The diocese placed Lavin on leave on the same day McCarrick announced the appointment of a nine-member child protection advisory board to monitor the Washington Archdiocese’s sexual abuse policy, assess its victim assistance efforts and recommend improvements.

The volunteer board, many of whose members are not Catholic, is chaired by Shay Bilchik, a former prosecutor and president of the Child Welfare League of America, a child welfare advocacy group. Members include a former police investigator of child abuse offenses, an educator, a judge, a pediatrician and a priest.

McCarrick said the new level of oversight demonstrates that the archdiocese is “going the extra mile.” He said he also will soon appoint a full-time victim assistance coordinator.

Until yesterday, the sexual abuse scandal reverberating across the country had left Washington relatively unscathed. The only other priest accused of abuse this year is Msgr. Russell L. Dillard, who was suspended in March as pastor of St. Augustine Church in Northwest Washington after two women said he inappropriately touched them as teenagers.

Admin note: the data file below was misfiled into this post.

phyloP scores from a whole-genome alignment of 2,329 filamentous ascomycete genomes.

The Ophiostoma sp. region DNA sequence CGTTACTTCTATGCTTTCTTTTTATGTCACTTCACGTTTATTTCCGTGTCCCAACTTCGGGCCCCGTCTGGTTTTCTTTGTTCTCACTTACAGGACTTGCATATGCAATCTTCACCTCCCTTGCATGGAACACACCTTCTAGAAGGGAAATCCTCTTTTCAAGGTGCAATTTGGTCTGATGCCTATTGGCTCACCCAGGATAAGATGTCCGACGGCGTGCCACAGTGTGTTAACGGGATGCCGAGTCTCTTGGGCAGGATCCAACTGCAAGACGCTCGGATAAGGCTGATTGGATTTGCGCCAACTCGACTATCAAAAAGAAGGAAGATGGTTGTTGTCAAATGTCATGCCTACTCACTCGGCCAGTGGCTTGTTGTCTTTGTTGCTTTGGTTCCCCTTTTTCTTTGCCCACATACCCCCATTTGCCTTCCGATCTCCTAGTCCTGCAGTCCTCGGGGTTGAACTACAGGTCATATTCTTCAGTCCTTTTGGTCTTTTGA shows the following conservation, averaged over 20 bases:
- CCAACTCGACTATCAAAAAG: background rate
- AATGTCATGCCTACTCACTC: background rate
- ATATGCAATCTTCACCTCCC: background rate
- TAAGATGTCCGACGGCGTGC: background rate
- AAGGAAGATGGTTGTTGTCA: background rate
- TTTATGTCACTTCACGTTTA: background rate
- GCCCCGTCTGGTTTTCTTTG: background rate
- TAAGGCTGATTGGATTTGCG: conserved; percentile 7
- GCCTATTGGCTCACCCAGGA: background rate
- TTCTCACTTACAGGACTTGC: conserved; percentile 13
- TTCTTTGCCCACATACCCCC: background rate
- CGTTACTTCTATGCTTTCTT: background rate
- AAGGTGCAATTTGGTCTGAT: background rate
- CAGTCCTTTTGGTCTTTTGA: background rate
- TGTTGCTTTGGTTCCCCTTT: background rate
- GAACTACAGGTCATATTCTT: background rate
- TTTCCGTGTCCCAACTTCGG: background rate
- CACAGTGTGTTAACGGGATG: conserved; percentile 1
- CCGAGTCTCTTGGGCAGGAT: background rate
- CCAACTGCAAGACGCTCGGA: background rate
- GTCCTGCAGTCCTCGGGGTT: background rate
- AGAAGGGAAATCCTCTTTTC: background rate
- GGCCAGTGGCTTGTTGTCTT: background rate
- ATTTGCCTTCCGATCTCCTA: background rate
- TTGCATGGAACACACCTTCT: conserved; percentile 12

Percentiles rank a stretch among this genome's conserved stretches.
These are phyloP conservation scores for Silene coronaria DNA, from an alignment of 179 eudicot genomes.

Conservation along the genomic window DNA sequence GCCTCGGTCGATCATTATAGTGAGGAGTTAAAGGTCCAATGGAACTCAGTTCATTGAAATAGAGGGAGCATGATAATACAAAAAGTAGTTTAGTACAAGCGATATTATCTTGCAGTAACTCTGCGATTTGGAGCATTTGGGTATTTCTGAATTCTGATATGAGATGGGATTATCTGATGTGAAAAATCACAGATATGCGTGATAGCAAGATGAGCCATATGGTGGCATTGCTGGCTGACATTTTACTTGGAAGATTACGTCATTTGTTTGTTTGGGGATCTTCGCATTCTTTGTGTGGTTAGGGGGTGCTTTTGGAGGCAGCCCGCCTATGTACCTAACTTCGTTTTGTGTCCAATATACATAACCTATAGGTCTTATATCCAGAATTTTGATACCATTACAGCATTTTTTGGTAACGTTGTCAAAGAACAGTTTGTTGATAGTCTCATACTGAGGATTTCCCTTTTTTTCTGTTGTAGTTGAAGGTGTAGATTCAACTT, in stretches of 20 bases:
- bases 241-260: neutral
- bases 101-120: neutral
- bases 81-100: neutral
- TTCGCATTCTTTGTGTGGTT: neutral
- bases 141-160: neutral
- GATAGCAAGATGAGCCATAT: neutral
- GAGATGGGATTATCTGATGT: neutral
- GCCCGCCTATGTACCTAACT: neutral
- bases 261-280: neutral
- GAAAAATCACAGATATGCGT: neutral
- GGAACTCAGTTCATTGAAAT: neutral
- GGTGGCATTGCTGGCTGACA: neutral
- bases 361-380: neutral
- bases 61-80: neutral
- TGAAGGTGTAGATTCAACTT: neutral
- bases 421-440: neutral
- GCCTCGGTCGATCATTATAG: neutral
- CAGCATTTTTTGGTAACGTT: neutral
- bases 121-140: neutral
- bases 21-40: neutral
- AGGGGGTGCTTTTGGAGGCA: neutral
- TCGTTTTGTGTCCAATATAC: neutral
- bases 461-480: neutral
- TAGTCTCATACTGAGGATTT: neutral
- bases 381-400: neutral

Lavin’s suspension was a shock to worshipers at St. Joseph’s.

“This is devastating,” said Joe Jones. “I think he’s a wonderful guy — he’s giving, he’s caring.”

Jones, who has been active in the parish of 500 families since 1997, said the church is frequented by legislators, including Sens. Pete Domenici (R-N.M.) and Rick Santorum (R-Pa.). According to the church’s Web site, Robert F. Kennedy prayed at St. Joseph’s after his brother’s assassination in 1963.

LOAD-DATE: July 12, 2002